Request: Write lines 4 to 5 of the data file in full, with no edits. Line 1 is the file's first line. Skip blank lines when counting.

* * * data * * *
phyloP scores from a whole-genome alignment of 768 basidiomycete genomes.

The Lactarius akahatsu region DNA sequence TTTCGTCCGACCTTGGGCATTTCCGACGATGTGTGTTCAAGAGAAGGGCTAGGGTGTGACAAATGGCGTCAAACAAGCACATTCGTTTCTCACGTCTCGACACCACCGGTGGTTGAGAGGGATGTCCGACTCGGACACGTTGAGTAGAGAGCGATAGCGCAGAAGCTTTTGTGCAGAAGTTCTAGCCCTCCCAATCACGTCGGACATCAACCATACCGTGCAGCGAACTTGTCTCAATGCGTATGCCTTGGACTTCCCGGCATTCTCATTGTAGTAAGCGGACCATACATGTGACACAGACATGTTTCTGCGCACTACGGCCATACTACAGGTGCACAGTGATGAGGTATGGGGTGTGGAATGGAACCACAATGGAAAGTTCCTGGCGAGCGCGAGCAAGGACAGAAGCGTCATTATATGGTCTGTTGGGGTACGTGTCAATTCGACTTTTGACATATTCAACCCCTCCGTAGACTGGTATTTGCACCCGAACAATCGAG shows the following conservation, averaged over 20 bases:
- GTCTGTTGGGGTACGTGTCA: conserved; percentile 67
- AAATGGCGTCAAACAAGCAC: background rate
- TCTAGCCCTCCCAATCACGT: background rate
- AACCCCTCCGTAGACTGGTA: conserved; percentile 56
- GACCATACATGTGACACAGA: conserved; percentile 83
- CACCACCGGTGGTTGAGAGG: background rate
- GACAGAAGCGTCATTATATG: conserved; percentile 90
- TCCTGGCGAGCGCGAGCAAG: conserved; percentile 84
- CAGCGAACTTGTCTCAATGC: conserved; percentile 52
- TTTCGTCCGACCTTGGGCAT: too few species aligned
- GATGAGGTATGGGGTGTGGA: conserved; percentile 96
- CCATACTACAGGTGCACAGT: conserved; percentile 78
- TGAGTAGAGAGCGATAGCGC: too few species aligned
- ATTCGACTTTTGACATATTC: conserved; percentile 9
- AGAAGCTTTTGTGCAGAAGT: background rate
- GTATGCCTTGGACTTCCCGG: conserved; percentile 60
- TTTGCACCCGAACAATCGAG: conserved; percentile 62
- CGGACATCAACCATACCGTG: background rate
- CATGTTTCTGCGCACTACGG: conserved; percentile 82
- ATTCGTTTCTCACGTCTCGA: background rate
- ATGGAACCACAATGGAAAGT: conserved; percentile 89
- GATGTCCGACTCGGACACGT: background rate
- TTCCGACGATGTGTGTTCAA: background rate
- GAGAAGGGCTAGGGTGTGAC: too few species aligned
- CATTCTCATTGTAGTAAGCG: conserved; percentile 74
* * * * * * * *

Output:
- AAATGGCGTCAAACAAGCAC: background rate
- TCTAGCCCTCCCAATCACGT: background rate